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Publish What You Pay

 Despite what is often thought, it is far from simple for less-developed countries to translate investment by foreign companies in extraction of their mineral resources into national growth and development.

The trend of mineral-rich developing countries being unable to reap the promised benefits from their ample wealth has been so widely documented in academic studies and literature that it is now known as the ‘resource curse’ phenomenon.

The 'resource curse' theory associates the activity of mineral-resource extraction in less-developed countries with the exacerbation of poverty, corruption and conflict. Research over the last decade confirms that it is not a coincidence that the mineral-rich developing countries are some of the poorest and worst governed in the world.

For these reasons, if foreign investments in extractive industry projects are to translate into future development for less-developed countries, the potential for the host governments to generate public revenue through transparent and equitable mining tax laws, and to distribute this revenue through a participatory and transparent budget process, is of paramount importance.

Yet to date, international financial reporting standards for oil, gas and mining companies have made it impossible to monitor government revenue collection from these companies in a comprehensive way.

extractive industries transparency initiative (EITI)

The Extractive Industries Transparency Initiative (EITI) goes some way to resolving this by making governments who become candidates of EITI report publicly and accessibly each budget year on all revenues they receive from extractive companies. In turn under EITI all companies have to volunteer to submit reports to governments for public dissemination, including profits and expenditure, as well as financial remittances to government and related institutions. An aggregator then compares the respective figures and identifies and explains the inconsistencies.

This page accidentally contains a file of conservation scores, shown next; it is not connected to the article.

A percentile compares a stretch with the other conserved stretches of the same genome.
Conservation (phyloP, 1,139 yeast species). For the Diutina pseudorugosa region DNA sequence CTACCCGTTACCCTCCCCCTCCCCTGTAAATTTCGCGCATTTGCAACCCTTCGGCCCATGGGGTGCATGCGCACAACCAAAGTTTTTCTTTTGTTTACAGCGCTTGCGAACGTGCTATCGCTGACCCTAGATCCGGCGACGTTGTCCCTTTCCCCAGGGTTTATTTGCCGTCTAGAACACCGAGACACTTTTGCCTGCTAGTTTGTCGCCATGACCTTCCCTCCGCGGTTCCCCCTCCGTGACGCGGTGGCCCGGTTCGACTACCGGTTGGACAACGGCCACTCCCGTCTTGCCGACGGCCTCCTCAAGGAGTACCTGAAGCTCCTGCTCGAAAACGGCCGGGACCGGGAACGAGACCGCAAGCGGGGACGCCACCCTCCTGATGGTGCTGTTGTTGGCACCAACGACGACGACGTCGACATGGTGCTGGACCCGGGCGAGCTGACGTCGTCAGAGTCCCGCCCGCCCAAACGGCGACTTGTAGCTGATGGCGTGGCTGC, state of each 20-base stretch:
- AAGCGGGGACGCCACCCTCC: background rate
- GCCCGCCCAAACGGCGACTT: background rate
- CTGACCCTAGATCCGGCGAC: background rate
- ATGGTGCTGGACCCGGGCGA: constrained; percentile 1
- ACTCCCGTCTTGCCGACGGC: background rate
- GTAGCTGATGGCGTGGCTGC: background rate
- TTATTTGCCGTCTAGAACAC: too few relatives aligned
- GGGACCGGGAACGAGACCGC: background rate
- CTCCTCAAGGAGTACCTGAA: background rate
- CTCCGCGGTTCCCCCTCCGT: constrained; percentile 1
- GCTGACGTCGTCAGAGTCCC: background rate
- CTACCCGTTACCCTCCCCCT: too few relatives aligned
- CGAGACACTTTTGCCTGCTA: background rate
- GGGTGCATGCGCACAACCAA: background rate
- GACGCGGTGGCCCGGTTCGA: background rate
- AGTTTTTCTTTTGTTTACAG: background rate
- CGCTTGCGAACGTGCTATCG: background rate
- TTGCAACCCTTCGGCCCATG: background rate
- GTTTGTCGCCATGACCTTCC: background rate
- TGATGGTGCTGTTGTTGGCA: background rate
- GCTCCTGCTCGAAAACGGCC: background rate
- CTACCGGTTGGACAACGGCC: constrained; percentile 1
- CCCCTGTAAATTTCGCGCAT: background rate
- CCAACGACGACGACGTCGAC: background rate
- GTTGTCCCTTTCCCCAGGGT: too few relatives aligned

The Australian Publish What You Pay Network, of which Jubilee is a founding member, is recommending that Australia promote best practice by becoming an EITI implementing country.

mandatory requirements to report payments, project by project

EITI has limitations. Most mining investment in less-developed countries is undertaken by the subsidiaries of multinational corporations registered in countries such as Australia, Canada, USA, UK or South Africa. They may also be listed on one or several international stock exchanges. Under EIIT, Multinational companies are not required to report on their profits, expenditure and taxes on a country-by-country basis. Instead, their reports reflect their aggregate financial position across all their operations. Therefore it is very difficult, if not impossible, for citizens, parliamentarians and governments to detect tax avoidance strategies. Companies cannot be forced to publish national reports using the EITI template unless national laws regulating financial reporting require them to do so.

The US set a new global standard for extractive industry transparency when in July 2010, President Obama signed into law the Dodd-Frank Wall Street Reform and Consumer Protection Act, which in addition to financial regulatory reform, requires all foreign companies registered with the US Securities and Exchange Commission to disclose, on a disaggregated basis, how much they pay governments for access to their oil, gas and minerals.

This new accounting standard will allow financial flows between parent companies and subsidiaries to be monitored, and tax avoidance to be detected. It is a major success for the international Publish What You Pay campaign, a global coalition of 600 development, environment, faith-based and human rights organisations in over 50 countries.

Jubilee has made recommendations to the Australian government that it harmonise accounting rules with the US Standards, by passing legislation that requires all domestic and foreign companies registered with the Australian Stock Exchange (ASX) to publicly report how much they pay governments for access to their oil, gas and minerals.

Learn more about the fight for transparency in Niger by watching the video below.

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Visit the Publish What You Pay Australia Campaign Website for all the latest, including how to get involved.

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